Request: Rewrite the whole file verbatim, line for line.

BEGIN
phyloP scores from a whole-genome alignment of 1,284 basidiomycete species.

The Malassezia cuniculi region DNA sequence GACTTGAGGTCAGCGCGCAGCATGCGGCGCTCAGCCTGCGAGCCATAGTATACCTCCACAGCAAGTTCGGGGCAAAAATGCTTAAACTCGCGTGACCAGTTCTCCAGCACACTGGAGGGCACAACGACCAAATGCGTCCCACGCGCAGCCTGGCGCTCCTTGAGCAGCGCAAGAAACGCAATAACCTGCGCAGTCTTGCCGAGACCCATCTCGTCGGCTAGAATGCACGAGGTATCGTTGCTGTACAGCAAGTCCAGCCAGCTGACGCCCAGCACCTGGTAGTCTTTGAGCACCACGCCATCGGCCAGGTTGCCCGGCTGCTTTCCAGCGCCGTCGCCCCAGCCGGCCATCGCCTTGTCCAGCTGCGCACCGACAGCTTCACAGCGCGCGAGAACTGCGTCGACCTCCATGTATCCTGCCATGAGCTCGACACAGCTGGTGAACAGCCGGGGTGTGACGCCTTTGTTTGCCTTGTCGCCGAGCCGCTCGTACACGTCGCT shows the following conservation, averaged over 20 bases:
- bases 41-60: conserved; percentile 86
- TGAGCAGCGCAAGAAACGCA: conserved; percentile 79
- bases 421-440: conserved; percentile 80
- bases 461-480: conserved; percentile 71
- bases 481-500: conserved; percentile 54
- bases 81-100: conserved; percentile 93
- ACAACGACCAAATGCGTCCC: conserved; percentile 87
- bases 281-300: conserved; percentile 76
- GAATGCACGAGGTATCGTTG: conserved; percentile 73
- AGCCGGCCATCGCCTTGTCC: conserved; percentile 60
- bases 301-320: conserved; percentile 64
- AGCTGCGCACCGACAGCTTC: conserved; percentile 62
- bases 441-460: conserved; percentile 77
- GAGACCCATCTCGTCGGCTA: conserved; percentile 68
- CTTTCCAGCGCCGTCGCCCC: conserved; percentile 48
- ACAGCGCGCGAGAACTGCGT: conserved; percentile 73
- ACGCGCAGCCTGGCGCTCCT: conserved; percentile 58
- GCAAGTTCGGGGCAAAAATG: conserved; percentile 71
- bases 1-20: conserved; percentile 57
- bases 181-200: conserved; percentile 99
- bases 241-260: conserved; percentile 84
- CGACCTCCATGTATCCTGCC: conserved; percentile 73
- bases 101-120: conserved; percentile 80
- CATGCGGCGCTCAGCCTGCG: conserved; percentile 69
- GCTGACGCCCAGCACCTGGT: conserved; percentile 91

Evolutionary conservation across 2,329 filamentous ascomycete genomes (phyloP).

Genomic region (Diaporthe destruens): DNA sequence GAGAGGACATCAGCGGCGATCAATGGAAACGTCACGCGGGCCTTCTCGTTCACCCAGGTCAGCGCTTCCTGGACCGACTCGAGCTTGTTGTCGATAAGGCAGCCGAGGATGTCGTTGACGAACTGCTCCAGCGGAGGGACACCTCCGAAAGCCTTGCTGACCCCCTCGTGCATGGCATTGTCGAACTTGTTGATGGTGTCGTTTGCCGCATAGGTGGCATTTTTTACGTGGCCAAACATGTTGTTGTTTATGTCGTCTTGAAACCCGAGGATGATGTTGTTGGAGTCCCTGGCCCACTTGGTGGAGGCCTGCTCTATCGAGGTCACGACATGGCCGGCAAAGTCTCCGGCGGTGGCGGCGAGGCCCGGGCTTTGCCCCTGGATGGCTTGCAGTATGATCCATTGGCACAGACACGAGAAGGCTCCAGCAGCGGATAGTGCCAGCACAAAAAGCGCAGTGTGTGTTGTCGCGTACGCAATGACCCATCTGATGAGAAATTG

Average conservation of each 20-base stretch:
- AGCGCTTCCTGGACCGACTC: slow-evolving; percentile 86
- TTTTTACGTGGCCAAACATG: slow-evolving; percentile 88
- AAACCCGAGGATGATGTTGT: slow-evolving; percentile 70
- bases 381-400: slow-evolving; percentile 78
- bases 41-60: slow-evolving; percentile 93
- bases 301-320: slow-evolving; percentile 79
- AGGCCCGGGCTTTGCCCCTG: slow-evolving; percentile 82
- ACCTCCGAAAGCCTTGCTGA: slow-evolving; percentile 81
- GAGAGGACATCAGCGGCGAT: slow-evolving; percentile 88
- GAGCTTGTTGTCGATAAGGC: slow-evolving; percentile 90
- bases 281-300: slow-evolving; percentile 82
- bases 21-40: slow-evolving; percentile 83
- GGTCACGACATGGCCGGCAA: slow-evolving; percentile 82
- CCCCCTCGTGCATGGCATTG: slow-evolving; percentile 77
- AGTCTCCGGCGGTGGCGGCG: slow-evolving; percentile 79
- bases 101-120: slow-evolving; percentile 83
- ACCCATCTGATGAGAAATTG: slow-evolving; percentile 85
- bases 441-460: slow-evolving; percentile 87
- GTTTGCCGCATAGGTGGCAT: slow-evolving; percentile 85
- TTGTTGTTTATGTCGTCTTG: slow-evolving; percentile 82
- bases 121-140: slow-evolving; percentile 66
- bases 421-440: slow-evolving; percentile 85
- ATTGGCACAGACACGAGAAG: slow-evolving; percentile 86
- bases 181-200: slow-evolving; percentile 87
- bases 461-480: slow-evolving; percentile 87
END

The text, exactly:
phyloP scores from a whole-genome alignment of 1,284 basidiomycete species.

The Malassezia cuniculi region DNA sequence GACTTGAGGTCAGCGCGCAGCATGCGGCGCTCAGCCTGCGAGCCATAGTATACCTCCACAGCAAGTTCGGGGCAAAAATGCTTAAACTCGCGTGACCAGTTCTCCAGCACACTGGAGGGCACAACGACCAAATGCGTCCCACGCGCAGCCTGGCGCTCCTTGAGCAGCGCAAGAAACGCAATAACCTGCGCAGTCTTGCCGAGACCCATCTCGTCGGCTAGAATGCACGAGGTATCGTTGCTGTACAGCAAGTCCAGCCAGCTGACGCCCAGCACCTGGTAGTCTTTGAGCACCACGCCATCGGCCAGGTTGCCCGGCTGCTTTCCAGCGCCGTCGCCCCAGCCGGCCATCGCCTTGTCCAGCTGCGCACCGACAGCTTCACAGCGCGCGAGAACTGCGTCGACCTCCATGTATCCTGCCATGAGCTCGACACAGCTGGTGAACAGCCGGGGTGTGACGCCTTTGTTTGCCTTGTCGCCGAGCCGCTCGTACACGTCGCT shows the following conservation, averaged over 20 bases:
- bases 41-60: conserved; percentile 86
- TGAGCAGCGCAAGAAACGCA: conserved; percentile 79
- bases 421-440: conserved; percentile 80
- bases 461-480: conserved; percentile 71
- bases 481-500: conserved; percentile 54
- bases 81-100: conserved; percentile 93
- ACAACGACCAAATGCGTCCC: conserved; percentile 87
- bases 281-300: conserved; percentile 76
- GAATGCACGAGGTATCGTTG: conserved; percentile 73
- AGCCGGCCATCGCCTTGTCC: conserved; percentile 60
- bases 301-320: conserved; percentile 64
- AGCTGCGCACCGACAGCTTC: conserved; percentile 62
- bases 441-460: conserved; percentile 77
- GAGACCCATCTCGTCGGCTA: conserved; percentile 68
- CTTTCCAGCGCCGTCGCCCC: conserved; percentile 48
- ACAGCGCGCGAGAACTGCGT: conserved; percentile 73
- ACGCGCAGCCTGGCGCTCCT: conserved; percentile 58
- GCAAGTTCGGGGCAAAAATG: conserved; percentile 71
- bases 1-20: conserved; percentile 57
- bases 181-200: conserved; percentile 99
- bases 241-260: conserved; percentile 84
- CGACCTCCATGTATCCTGCC: conserved; percentile 73
- bases 101-120: conserved; percentile 80
- CATGCGGCGCTCAGCCTGCG: conserved; percentile 69
- GCTGACGCCCAGCACCTGGT: conserved; percentile 91

Evolutionary conservation across 2,329 filamentous ascomycete genomes (phyloP).

Genomic region (Diaporthe destruens): DNA sequence GAGAGGACATCAGCGGCGATCAATGGAAACGTCACGCGGGCCTTCTCGTTCACCCAGGTCAGCGCTTCCTGGACCGACTCGAGCTTGTTGTCGATAAGGCAGCCGAGGATGTCGTTGACGAACTGCTCCAGCGGAGGGACACCTCCGAAAGCCTTGCTGACCCCCTCGTGCATGGCATTGTCGAACTTGTTGATGGTGTCGTTTGCCGCATAGGTGGCATTTTTTACGTGGCCAAACATGTTGTTGTTTATGTCGTCTTGAAACCCGAGGATGATGTTGTTGGAGTCCCTGGCCCACTTGGTGGAGGCCTGCTCTATCGAGGTCACGACATGGCCGGCAAAGTCTCCGGCGGTGGCGGCGAGGCCCGGGCTTTGCCCCTGGATGGCTTGCAGTATGATCCATTGGCACAGACACGAGAAGGCTCCAGCAGCGGATAGTGCCAGCACAAAAAGCGCAGTGTGTGTTGTCGCGTACGCAATGACCCATCTGATGAGAAATTG

Average conservation of each 20-base stretch:
- AGCGCTTCCTGGACCGACTC: slow-evolving; percentile 86
- TTTTTACGTGGCCAAACATG: slow-evolving; percentile 88
- AAACCCGAGGATGATGTTGT: slow-evolving; percentile 70
- bases 381-400: slow-evolving; percentile 78
- bases 41-60: slow-evolving; percentile 93
- bases 301-320: slow-evolving; percentile 79
- AGGCCCGGGCTTTGCCCCTG: slow-evolving; percentile 82
- ACCTCCGAAAGCCTTGCTGA: slow-evolving; percentile 81
- GAGAGGACATCAGCGGCGAT: slow-evolving; percentile 88
- GAGCTTGTTGTCGATAAGGC: slow-evolving; percentile 90
- bases 281-300: slow-evolving; percentile 82
- bases 21-40: slow-evolving; percentile 83
- GGTCACGACATGGCCGGCAA: slow-evolving; percentile 82
- CCCCCTCGTGCATGGCATTG: slow-evolving; percentile 77
- AGTCTCCGGCGGTGGCGGCG: slow-evolving; percentile 79
- bases 101-120: slow-evolving; percentile 83
- ACCCATCTGATGAGAAATTG: slow-evolving; percentile 85
- bases 441-460: slow-evolving; percentile 87
- GTTTGCCGCATAGGTGGCAT: slow-evolving; percentile 85
- TTGTTGTTTATGTCGTCTTG: slow-evolving; percentile 82
- bases 121-140: slow-evolving; percentile 66
- bases 421-440: slow-evolving; percentile 85
- ATTGGCACAGACACGAGAAG: slow-evolving; percentile 86
- bases 181-200: slow-evolving; percentile 87
- bases 461-480: slow-evolving; percentile 87